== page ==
After only one more round trip she was sold to Antony Gibbs & Sons who planned to place her into England-Australia service.

SS Great Britain banked on Dundrum Bay September 1846
SS Great Britain banked on Dundrum Bay September 1846
Australian Service of SS Great Britain

The Great Britain’s first voyage to Melbourne began on 21 August 1852, at the start of the Australian gold rush and despite some coaling trouble the voyage was completed in 83 days. She carried 630 emigrants.

Upon returning to Liverpool in April 1853, further modifications were carried out - the two funnels were replaced with a single small one, and the ship was fitted with new three square-rigged masts and a large bowsprit. These masts were all replaced in a refit in 1857. Also, a new stern frame was installed.

Thereafter, the Great Britain settled down to nearly 20 years of steady passages between Liverpool and Melbourne, in a career that made her the most celebrated ship on the Australia run.

In 1861, the Great Britain carried the first England cricket team to contest the Ashes in Australia. During some light-hearted practice in the saloon, the log records that a bat slipped from the hands of the batsman and flew across the deck to strike another passenger in the face creating the need for attention from the ship's doctor.


Mail and Bullion Carrier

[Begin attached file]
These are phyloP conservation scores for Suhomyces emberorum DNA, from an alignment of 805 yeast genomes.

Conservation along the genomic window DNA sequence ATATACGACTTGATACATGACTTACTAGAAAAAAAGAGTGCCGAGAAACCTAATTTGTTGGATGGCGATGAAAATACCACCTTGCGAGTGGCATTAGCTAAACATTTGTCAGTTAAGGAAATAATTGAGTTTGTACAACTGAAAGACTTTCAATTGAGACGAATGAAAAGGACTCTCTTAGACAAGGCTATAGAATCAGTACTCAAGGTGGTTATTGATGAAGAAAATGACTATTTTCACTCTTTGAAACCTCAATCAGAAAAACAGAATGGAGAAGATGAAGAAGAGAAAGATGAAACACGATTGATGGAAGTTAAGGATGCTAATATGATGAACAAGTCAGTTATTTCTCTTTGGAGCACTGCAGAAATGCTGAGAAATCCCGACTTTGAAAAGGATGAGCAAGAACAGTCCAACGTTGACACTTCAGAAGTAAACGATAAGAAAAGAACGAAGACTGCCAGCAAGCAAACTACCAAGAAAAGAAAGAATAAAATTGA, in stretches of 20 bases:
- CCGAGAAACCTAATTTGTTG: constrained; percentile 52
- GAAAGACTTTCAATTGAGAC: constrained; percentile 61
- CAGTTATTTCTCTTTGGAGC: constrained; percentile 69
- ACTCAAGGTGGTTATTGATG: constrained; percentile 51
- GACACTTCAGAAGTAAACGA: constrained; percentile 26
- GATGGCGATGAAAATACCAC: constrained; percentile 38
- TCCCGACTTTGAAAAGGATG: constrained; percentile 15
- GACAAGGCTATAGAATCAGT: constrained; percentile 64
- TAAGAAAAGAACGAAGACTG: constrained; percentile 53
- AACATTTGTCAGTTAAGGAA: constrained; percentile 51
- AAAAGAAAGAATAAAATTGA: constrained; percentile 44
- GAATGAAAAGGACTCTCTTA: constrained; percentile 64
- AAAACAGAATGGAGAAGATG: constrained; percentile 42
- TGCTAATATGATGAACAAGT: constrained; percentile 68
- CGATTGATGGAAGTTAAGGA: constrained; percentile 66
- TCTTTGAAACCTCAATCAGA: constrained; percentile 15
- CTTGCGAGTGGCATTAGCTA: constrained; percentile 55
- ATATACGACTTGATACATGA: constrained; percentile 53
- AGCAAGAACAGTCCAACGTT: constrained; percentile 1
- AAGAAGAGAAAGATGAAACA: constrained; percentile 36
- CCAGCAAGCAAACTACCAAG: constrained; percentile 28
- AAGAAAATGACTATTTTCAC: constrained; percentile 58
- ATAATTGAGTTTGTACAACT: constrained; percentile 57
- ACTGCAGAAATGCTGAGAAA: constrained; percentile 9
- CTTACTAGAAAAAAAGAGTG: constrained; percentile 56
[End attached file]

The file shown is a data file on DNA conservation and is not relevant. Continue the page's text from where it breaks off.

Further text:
From the start, the Great Britain was destined to be a mail ship and a carrier of bullion which meant that she had to be fast and secure. To deter potential raiders she was painted with false gun ports, as seen in the picture on the next page.

SS Great Britain painted gun ports for security
SS Great Britain painted gun ports for security

The need to adhere to tight commercial deadlines meant that the outbreak of an epidemic amongst the passengers could be a commercial catastrophe. It appears that the Great Britain was not exempt from episodes of Smallpox, which if declared on arrival at port, would result in the whole ship being quarantined for a period of forty days, thus threatening commercial viability.

On 1 February 1876, the Great Britain was laid up at Liverpool after completing her final Australian voyage and offered for sale in July 1881. Her usefulness as a passenger ship had come to an end.

In late 1882, she was purchased by Antony Gibbs, Sons & Co of Liverpool for use as a cargo ship carrying Welsh coal to San Francisco returning with wheat. The voyages around Cape Horn were long and slow, taking over a year to complete.


The Final Voyage of SS Great Britain

On 6 February 1886, the Great Britain sailed from Cardiff for Panama on “Voyage No. 47.” She left Penarth Dock on 8 February 1886.

On 18 April, as she neared Cape Horn, the ship began to get into serious difficulties in high winds and massive seas. She was taking on serious amounts of water and the hull was under tremendous strain. The crew asked Captain Henry Stap to return to the Falklands but he refused. The cargo shifted and the ship listed to port (which was corrected by shovelling the coal back).